Turn Based Strategy
May 4th, 2018
Drive on Moscow is a turn based strategy that feels a lot like games like Risk. You move your troops around and try to cut off supplies and demolish the opposing side. So how does it stack up? That’s why you got me. Shall we?
Story and Gameplay 6/10
The Story takes place during the German invasion of Russia in World War II and you best be ready to read. As the story, if you’re not a history nut, is written instead of spoken or shown. . During the game you play as either the Germans, named the Axis in the game, on offense, or as the Russian Soviets on defense. While the missions are long and few the game feels like you’re going from battle to battle in the midst of a war on both sides. It may not be the best representation of a story but it certainly isn’t the worst and I honestly thinks it complements the game.
The gameplay is also very simplistic…at first glance. If you have every played a game like Fire Emblem or Risk you will feel right at home here as well. You move your troops around and try to complete objectives as you fight your opponent for victory points. Victory points can be earned by holding strategic cities on the map, but the points are lost if the enemy reclaims it, so you have to either keep a unit there or form a blockade to keep enemy units out. The other way to earn victory points is by holding certain areas on the map that offer one point per turn that it is held. The other way to win is by encasing or controlling Moscow. You can also lose victory points when playing as the Axis by losing a unit on the battlefield.
There are four levels for each campaign, once while playing as Axis and the other as the Soviets. Axis is always on offense and goes first, whereas the Soviets are always on defense and go second. The campaigns are exact mirrors of each other which is kind of repetitive but that’s ok as they feel like different missions.
There’s always a lot happening on the battlefield and sometimes it can be a hassle to keep track of everything but dam is it fun. The game made me really think about every move I made and rethink every possible outcome of moving each troop. I was constantly asking myself, “Can this armor unit defend a city by itself?” “Should I try to attack or wait for the enemy to get closer to all of my units?” etc. I enjoyed being out into the frying pan as I looked for a way out , the game does an amazing job of making you a strategy expert, because if you’re not you will never win. We will get to that though.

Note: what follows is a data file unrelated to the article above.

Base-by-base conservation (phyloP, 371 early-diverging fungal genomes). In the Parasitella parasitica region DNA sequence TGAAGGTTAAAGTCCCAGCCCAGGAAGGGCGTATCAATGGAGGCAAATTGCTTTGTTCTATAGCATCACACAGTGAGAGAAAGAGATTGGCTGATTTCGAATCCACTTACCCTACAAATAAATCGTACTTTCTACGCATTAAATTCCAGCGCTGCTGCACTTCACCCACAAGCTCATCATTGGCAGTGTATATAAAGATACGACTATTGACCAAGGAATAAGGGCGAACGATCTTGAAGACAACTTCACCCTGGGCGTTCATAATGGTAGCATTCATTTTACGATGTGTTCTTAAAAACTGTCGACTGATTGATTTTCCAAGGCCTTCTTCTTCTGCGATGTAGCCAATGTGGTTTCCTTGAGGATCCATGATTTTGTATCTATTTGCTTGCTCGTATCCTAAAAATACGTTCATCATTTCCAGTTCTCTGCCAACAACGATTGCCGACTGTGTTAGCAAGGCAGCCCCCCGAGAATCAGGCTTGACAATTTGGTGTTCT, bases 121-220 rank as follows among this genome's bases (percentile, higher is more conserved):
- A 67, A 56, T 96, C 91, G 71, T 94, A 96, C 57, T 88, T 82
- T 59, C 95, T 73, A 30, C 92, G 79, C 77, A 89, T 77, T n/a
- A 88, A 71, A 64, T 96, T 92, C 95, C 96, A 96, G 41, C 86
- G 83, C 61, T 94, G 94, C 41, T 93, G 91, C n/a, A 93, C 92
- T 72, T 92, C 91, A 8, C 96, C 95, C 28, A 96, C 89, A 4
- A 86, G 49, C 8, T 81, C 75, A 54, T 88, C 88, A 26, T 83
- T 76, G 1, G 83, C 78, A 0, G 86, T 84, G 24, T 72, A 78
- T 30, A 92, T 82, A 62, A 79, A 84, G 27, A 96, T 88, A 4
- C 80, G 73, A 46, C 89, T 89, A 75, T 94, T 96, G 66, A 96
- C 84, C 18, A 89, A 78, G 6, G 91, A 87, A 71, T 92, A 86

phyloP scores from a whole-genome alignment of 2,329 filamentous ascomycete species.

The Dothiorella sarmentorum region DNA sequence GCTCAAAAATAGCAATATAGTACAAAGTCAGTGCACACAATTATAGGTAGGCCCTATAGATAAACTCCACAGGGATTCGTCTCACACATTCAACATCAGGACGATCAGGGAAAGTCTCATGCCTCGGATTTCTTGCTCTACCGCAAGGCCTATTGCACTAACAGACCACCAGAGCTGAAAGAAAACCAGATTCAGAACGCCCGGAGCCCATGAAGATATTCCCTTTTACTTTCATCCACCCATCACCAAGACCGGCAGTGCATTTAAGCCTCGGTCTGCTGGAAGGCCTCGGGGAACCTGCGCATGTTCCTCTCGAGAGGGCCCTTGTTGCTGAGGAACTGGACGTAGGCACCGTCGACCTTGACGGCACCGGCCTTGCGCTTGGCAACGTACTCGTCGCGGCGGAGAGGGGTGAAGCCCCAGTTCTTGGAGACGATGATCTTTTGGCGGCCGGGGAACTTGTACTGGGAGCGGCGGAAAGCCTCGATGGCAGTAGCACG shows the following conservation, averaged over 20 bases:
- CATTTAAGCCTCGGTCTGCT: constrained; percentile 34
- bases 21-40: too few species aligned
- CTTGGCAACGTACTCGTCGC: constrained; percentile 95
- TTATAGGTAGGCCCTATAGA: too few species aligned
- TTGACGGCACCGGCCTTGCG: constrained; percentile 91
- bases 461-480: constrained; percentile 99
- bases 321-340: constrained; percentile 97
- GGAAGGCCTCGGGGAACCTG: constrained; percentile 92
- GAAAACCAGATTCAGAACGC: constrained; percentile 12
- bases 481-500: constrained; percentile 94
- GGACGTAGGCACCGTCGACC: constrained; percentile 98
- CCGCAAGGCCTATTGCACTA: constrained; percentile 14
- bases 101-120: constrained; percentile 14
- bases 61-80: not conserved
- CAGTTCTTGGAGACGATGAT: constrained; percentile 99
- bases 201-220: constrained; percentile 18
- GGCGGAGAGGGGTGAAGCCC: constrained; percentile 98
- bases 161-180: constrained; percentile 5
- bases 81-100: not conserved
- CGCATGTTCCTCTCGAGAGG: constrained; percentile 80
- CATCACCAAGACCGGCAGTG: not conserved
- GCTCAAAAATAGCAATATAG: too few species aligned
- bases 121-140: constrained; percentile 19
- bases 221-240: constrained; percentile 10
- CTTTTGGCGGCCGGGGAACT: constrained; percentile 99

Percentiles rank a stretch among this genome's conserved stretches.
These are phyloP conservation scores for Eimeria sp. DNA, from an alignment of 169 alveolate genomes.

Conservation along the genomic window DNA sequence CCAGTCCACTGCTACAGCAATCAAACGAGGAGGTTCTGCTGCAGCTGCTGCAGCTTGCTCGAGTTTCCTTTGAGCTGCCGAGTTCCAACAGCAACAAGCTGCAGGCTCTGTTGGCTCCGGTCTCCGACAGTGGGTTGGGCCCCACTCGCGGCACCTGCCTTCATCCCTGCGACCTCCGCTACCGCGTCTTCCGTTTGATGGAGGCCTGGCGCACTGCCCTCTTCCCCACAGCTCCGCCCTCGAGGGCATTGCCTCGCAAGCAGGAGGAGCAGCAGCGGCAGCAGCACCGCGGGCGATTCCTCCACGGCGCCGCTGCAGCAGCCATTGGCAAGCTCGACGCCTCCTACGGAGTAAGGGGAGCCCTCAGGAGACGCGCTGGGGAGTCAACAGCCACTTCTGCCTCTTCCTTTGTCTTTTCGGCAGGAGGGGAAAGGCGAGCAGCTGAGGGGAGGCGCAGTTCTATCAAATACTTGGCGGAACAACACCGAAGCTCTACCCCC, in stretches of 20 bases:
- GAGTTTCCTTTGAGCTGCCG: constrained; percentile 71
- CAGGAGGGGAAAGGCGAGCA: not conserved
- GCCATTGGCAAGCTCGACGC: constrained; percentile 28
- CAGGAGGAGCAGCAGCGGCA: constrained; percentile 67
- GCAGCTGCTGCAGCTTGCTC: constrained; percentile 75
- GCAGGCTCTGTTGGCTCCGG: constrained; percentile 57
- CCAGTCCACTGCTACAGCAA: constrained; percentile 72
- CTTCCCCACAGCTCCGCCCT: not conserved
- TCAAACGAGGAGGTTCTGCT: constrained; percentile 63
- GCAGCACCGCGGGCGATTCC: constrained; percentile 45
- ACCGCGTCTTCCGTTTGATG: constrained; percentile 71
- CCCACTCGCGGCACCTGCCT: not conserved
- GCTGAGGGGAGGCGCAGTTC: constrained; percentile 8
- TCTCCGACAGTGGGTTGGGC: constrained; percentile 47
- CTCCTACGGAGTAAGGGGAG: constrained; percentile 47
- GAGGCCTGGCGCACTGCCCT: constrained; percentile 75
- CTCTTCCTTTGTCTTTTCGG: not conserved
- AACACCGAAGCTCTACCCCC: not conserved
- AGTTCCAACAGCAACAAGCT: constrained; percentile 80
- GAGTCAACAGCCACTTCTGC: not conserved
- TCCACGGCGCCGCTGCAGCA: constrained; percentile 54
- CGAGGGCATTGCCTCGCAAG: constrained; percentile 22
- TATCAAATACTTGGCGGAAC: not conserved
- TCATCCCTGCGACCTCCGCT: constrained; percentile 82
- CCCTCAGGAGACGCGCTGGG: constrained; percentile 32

It’s gets pretty snowy in Russia
The bare minimum was put into graphics here. The entire game looks like a board game and hopefully you like reading because all the tutorials, maps, and everything else is text and/or documents. I couldn’t help but feel underwhelmed in this part of the game, it felt like I could have played this on my table with a friend and I wouldn’t have known the difference. It really didn’t help that the home screen was blurry with poor resolution. It was very obvious from beginning to end that the games development was focused on strategy tactics and all other parts of this game suffered for it.
Graphics are mind blowing!
The music sounds like a war theme and fits the tone of the game nicely however it’s the lack of variety that found it so low on my review score. As stated before due to the complete focus on the strategy tactics and everything else has suffered. The sound of the actually gameplay is just guns shooting off at square cubs of your units, the music is nearly the same all around, and the moving of units just sounds like something being moved on a table. I just feel like given the time this game could have been on my favorites and I could have lost myself in its gameplay but without anything else to anchor me down it’s hard to say it was enough.
Get ready to read!
This game is hard, which I love. The AI in the game is a master strategist even on the easiest difficulty. It’s a great example of how strategy games should be. I had to go out of my way to write things down including notes, strategies, units, the list goes on. I had a full piece of paper with arrows going every direction and honestly it really shows the developer understand the genre. This genre is one that requires a certain amount of skill and if you’re looking for a game that requires you to be good look no further then Drive on Moscow.
As simple as this looks, it’s not get ready to run multiple scenarios in your head.
There are a good number of achievements here that I found near impossible for the difficulty of the game. The instant victories come from surrounding Moscow are extremely hard and despite my preparation and experience in this genre I couldn’t get it once. While most achievements can be unlocked by beating both campaigns the remaining achievements are a task in themselves, sure you can use the save scumming method but even then you’re going to find yourself doing it over, and over, and over again. I really want to like you Drive on Moscow. Why are you making it so hard to like you?
It’s time to duel!
This has been by far the most difficult game to review. I love what they have down with the tactics and the amount of effort it takes to master their game but it just falls short on every other aspect. I hope this game does well and I hope their next game is everything this game could have been but as of now Drive on Moscow is a mediocre game with amazingly done AI and strategy.